Pain Management Starts With Collaborative Care

Weill Cornell Medicine’s Division of Pain Management has a unique perspective on pain: its specialists take the long view. They know well the pervasive effect chronic pain can have on a patient’s life — their work, activities, perspective, and overall wellbeing.

“We are diligent in understanding the full scope and impact of our patients’ pain on their lives and what health goals they want to achieve, so we can develop a tailored plan that accommodates a patient’s lifestyle and goals,” explains Dr. Jatin Joshi, an assistant professor of anesthesiology at Weill Cornell Medicine and board certified anesthesiologist and interventional pain management physician at NewYork-Presbyterian Hospital. “We’re often able to help patients who thought there was nothing more available to treat their pain.”

The division’s approach starts with collaborative care.

“We work side-by-side with neurosurgeons and neurologists to examine our patients through a broader, holistic scope,” Dr. Joshi says. “Our approach is, ‘Let’s look at this together as a team and tell me what you think.’”

While spinal and back pain are common reasons to seek help, patients come to WCM’s pain management specialists for a wide range of problems--from neuropathy and osteoarthritis, to sports injuries and post-operative pain. The pain management team has a wide range of treatment options at their three Manhattan locations. For example, some patients are undergoing new, minimally invasive techniques such as the Vertiflex Superion device for spinal stenosis, or spinal cord stimulation to treat long standing neuropathies or postoperative pain; some are trying new uses for older medications, such as low-dose naltrexone or Botox for pain; and some pursue integrative options, like acupuncture.

“We carefully evaluate our patients’ pain,” Dr. Joshi says. “We try to understand the original injury, triggering factors for pain, patient’s lifestyles and personal prefences and relevant imaging to craft a personalized approach to pain that involves a combination of effective medications, physical therapy, and interventions. We don’t just give up; we keep trying different ways to help.”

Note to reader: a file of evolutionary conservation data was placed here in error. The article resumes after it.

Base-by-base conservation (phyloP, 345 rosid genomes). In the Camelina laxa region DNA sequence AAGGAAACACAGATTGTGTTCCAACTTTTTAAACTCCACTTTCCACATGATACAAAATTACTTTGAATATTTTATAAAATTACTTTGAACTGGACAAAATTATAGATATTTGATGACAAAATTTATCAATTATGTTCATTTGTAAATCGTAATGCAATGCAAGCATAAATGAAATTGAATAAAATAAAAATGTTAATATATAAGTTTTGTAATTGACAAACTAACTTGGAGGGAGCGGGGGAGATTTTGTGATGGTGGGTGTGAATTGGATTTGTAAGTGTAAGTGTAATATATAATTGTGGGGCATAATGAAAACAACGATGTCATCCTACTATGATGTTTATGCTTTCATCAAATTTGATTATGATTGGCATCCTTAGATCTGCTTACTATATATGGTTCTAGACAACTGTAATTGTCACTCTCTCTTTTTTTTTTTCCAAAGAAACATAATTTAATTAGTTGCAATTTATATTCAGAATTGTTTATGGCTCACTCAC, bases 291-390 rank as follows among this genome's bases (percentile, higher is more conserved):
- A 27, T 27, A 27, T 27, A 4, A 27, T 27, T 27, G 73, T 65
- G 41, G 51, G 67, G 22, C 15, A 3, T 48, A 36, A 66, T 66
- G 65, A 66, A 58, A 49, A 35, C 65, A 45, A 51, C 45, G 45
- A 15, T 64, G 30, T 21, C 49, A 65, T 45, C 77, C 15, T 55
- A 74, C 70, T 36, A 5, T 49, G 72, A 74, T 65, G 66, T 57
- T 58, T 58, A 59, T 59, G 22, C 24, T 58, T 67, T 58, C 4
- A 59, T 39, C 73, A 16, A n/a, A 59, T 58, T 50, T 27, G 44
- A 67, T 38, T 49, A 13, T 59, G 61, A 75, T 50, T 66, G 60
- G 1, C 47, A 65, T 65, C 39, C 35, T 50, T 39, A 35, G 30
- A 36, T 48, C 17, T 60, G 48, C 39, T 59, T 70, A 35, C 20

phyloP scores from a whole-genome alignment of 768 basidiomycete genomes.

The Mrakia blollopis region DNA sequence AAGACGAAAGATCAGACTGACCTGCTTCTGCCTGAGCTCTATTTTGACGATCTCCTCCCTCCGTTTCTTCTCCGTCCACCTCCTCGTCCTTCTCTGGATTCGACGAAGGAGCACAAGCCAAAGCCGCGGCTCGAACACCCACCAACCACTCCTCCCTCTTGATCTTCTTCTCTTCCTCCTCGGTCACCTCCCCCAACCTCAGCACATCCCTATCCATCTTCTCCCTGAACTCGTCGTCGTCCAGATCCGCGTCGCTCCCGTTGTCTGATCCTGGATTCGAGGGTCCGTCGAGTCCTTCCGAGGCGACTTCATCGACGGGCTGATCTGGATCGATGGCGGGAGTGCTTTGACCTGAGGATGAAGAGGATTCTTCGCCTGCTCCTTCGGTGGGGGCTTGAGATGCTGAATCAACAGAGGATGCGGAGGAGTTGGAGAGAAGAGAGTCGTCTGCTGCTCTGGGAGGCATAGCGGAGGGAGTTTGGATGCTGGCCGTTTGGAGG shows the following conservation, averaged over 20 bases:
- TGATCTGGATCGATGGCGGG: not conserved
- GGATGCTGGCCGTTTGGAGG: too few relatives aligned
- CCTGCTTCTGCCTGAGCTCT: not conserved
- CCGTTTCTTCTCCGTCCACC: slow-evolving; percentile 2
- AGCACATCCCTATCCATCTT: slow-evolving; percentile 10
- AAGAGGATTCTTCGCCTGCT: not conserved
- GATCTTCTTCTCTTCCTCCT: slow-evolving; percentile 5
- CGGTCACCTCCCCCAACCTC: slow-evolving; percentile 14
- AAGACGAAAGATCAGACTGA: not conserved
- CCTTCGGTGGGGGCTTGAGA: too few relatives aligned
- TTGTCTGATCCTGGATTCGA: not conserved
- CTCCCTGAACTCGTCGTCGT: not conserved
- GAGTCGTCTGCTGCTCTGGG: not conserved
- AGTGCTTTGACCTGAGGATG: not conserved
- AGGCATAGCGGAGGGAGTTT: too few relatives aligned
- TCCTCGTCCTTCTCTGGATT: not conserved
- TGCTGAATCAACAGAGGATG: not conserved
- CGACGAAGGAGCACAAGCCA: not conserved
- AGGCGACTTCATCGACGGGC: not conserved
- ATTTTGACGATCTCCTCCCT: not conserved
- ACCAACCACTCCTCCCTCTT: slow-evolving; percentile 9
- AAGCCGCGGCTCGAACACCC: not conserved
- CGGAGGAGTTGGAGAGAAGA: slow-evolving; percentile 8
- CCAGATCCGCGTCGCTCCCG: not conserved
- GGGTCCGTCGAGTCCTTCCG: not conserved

That can mean enrolling patients in research studies, or encouraging them to participate in a retrospective chronic pain patient registry – or simply maximizing access to care.

WCM’s pain management specialists innovated with their use of Video Visits even before the COVID-19 pandemic necessitated their use. They recognized that painful conditions can make it difficult for some patients to attend appointments in person, so the department’s physicians are “skilled in evaluating and assessing a comprehensive plan, even on video,” Dr. Joshi says.

Current discussions about pain management often turn to the prescription and use of opiates. This class of drugs can occasionally help treat patients with specific post-operative or cancer-related pain, Dr. Joshi says, but the Division is of the mindset that their use can ultimately lead to depression, worsening function, dependency, and addiction. The WCM approach focuses on the use of anti-inflammatories, physical therapy, minimally invasive procedures, and surgery when needed, to improve patients’ quality of life.

“The heart of our role is to understand who a patient is, what the true source of their pain is, and how their whole life can be affected by pain,” Dr. Joshi says, and adds, “We are essentially guides throughout a patient’s medical journey.”